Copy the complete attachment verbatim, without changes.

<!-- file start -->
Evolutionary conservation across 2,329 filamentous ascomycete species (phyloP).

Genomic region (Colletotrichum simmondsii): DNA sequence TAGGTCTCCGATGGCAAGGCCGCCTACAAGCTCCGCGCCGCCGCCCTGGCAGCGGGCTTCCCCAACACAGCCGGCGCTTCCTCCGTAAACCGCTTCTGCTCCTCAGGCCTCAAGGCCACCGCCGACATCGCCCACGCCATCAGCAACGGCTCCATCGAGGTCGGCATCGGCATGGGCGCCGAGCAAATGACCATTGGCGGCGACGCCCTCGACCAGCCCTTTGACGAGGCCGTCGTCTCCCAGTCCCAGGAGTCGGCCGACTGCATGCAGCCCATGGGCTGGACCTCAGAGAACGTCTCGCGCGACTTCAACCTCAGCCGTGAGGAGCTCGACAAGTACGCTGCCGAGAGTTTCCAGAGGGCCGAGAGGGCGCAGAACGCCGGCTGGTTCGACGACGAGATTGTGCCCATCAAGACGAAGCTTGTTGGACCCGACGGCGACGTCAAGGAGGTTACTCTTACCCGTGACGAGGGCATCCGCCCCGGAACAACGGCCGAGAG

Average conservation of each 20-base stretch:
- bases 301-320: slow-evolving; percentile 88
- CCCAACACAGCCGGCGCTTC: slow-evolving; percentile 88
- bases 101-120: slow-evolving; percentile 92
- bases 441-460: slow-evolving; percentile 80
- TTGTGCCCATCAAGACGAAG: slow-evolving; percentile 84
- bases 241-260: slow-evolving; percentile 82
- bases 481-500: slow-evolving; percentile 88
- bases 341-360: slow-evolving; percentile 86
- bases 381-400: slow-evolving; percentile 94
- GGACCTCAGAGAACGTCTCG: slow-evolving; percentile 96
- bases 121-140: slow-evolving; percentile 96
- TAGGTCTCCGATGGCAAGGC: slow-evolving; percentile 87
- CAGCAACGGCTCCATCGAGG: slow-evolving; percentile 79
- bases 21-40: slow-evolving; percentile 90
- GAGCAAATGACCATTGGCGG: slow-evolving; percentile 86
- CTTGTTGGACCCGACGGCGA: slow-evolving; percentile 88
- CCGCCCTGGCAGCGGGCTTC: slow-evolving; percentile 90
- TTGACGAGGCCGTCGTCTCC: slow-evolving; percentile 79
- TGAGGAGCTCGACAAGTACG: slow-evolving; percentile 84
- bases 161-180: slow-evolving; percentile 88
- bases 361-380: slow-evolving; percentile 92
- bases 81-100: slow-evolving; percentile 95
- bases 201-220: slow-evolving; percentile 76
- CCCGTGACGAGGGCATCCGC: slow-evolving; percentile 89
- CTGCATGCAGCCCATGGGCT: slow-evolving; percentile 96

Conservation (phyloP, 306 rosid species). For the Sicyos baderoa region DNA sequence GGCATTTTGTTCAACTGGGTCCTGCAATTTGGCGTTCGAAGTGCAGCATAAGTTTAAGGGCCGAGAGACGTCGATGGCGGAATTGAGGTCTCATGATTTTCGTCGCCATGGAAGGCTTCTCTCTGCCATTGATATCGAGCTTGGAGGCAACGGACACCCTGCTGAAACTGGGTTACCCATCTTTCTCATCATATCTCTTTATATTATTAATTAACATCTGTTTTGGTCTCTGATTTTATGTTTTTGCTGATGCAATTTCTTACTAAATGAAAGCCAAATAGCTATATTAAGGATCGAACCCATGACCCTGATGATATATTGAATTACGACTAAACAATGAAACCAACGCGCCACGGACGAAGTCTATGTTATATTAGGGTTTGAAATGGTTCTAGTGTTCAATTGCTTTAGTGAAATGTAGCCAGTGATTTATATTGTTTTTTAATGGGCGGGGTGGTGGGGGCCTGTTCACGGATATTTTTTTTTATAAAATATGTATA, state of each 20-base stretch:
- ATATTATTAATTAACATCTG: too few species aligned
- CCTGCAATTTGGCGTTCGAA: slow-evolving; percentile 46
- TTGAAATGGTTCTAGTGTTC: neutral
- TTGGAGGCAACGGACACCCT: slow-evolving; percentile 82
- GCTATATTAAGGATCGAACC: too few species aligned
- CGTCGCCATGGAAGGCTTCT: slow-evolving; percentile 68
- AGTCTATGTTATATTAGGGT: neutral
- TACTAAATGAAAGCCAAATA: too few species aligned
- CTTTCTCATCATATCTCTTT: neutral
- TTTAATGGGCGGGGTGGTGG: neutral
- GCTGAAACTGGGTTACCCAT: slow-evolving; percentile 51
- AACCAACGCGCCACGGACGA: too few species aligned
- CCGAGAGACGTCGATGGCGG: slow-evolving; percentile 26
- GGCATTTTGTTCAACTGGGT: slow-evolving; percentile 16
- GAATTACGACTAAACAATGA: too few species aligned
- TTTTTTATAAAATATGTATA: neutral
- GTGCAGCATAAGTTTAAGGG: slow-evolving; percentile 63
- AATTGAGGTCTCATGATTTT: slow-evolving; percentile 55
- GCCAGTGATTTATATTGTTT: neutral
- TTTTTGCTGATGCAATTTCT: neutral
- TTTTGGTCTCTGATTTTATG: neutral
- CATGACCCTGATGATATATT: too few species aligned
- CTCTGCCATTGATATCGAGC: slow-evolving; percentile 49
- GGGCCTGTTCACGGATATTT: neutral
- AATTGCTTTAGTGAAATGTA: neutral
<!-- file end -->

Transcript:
Evolutionary conservation across 2,329 filamentous ascomycete species (phyloP).

Genomic region (Colletotrichum simmondsii): DNA sequence TAGGTCTCCGATGGCAAGGCCGCCTACAAGCTCCGCGCCGCCGCCCTGGCAGCGGGCTTCCCCAACACAGCCGGCGCTTCCTCCGTAAACCGCTTCTGCTCCTCAGGCCTCAAGGCCACCGCCGACATCGCCCACGCCATCAGCAACGGCTCCATCGAGGTCGGCATCGGCATGGGCGCCGAGCAAATGACCATTGGCGGCGACGCCCTCGACCAGCCCTTTGACGAGGCCGTCGTCTCCCAGTCCCAGGAGTCGGCCGACTGCATGCAGCCCATGGGCTGGACCTCAGAGAACGTCTCGCGCGACTTCAACCTCAGCCGTGAGGAGCTCGACAAGTACGCTGCCGAGAGTTTCCAGAGGGCCGAGAGGGCGCAGAACGCCGGCTGGTTCGACGACGAGATTGTGCCCATCAAGACGAAGCTTGTTGGACCCGACGGCGACGTCAAGGAGGTTACTCTTACCCGTGACGAGGGCATCCGCCCCGGAACAACGGCCGAGAG

Average conservation of each 20-base stretch:
- bases 301-320: slow-evolving; percentile 88
- CCCAACACAGCCGGCGCTTC: slow-evolving; percentile 88
- bases 101-120: slow-evolving; percentile 92
- bases 441-460: slow-evolving; percentile 80
- TTGTGCCCATCAAGACGAAG: slow-evolving; percentile 84
- bases 241-260: slow-evolving; percentile 82
- bases 481-500: slow-evolving; percentile 88
- bases 341-360: slow-evolving; percentile 86
- bases 381-400: slow-evolving; percentile 94
- GGACCTCAGAGAACGTCTCG: slow-evolving; percentile 96
- bases 121-140: slow-evolving; percentile 96
- TAGGTCTCCGATGGCAAGGC: slow-evolving; percentile 87
- CAGCAACGGCTCCATCGAGG: slow-evolving; percentile 79
- bases 21-40: slow-evolving; percentile 90
- GAGCAAATGACCATTGGCGG: slow-evolving; percentile 86
- CTTGTTGGACCCGACGGCGA: slow-evolving; percentile 88
- CCGCCCTGGCAGCGGGCTTC: slow-evolving; percentile 90
- TTGACGAGGCCGTCGTCTCC: slow-evolving; percentile 79
- TGAGGAGCTCGACAAGTACG: slow-evolving; percentile 84
- bases 161-180: slow-evolving; percentile 88
- bases 361-380: slow-evolving; percentile 92
- bases 81-100: slow-evolving; percentile 95
- bases 201-220: slow-evolving; percentile 76
- CCCGTGACGAGGGCATCCGC: slow-evolving; percentile 89
- CTGCATGCAGCCCATGGGCT: slow-evolving; percentile 96

Conservation (phyloP, 306 rosid species). For the Sicyos baderoa region DNA sequence GGCATTTTGTTCAACTGGGTCCTGCAATTTGGCGTTCGAAGTGCAGCATAAGTTTAAGGGCCGAGAGACGTCGATGGCGGAATTGAGGTCTCATGATTTTCGTCGCCATGGAAGGCTTCTCTCTGCCATTGATATCGAGCTTGGAGGCAACGGACACCCTGCTGAAACTGGGTTACCCATCTTTCTCATCATATCTCTTTATATTATTAATTAACATCTGTTTTGGTCTCTGATTTTATGTTTTTGCTGATGCAATTTCTTACTAAATGAAAGCCAAATAGCTATATTAAGGATCGAACCCATGACCCTGATGATATATTGAATTACGACTAAACAATGAAACCAACGCGCCACGGACGAAGTCTATGTTATATTAGGGTTTGAAATGGTTCTAGTGTTCAATTGCTTTAGTGAAATGTAGCCAGTGATTTATATTGTTTTTTAATGGGCGGGGTGGTGGGGGCCTGTTCACGGATATTTTTTTTTATAAAATATGTATA, state of each 20-base stretch:
- ATATTATTAATTAACATCTG: too few species aligned
- CCTGCAATTTGGCGTTCGAA: slow-evolving; percentile 46
- TTGAAATGGTTCTAGTGTTC: neutral
- TTGGAGGCAACGGACACCCT: slow-evolving; percentile 82
- GCTATATTAAGGATCGAACC: too few species aligned
- CGTCGCCATGGAAGGCTTCT: slow-evolving; percentile 68
- AGTCTATGTTATATTAGGGT: neutral
- TACTAAATGAAAGCCAAATA: too few species aligned
- CTTTCTCATCATATCTCTTT: neutral
- TTTAATGGGCGGGGTGGTGG: neutral
- GCTGAAACTGGGTTACCCAT: slow-evolving; percentile 51
- AACCAACGCGCCACGGACGA: too few species aligned
- CCGAGAGACGTCGATGGCGG: slow-evolving; percentile 26
- GGCATTTTGTTCAACTGGGT: slow-evolving; percentile 16
- GAATTACGACTAAACAATGA: too few species aligned
- TTTTTTATAAAATATGTATA: neutral
- GTGCAGCATAAGTTTAAGGG: slow-evolving; percentile 63
- AATTGAGGTCTCATGATTTT: slow-evolving; percentile 55
- GCCAGTGATTTATATTGTTT: neutral
- TTTTTGCTGATGCAATTTCT: neutral
- TTTTGGTCTCTGATTTTATG: neutral
- CATGACCCTGATGATATATT: too few species aligned
- CTCTGCCATTGATATCGAGC: slow-evolving; percentile 49
- GGGCCTGTTCACGGATATTT: neutral
- AATTGCTTTAGTGAAATGTA: neutral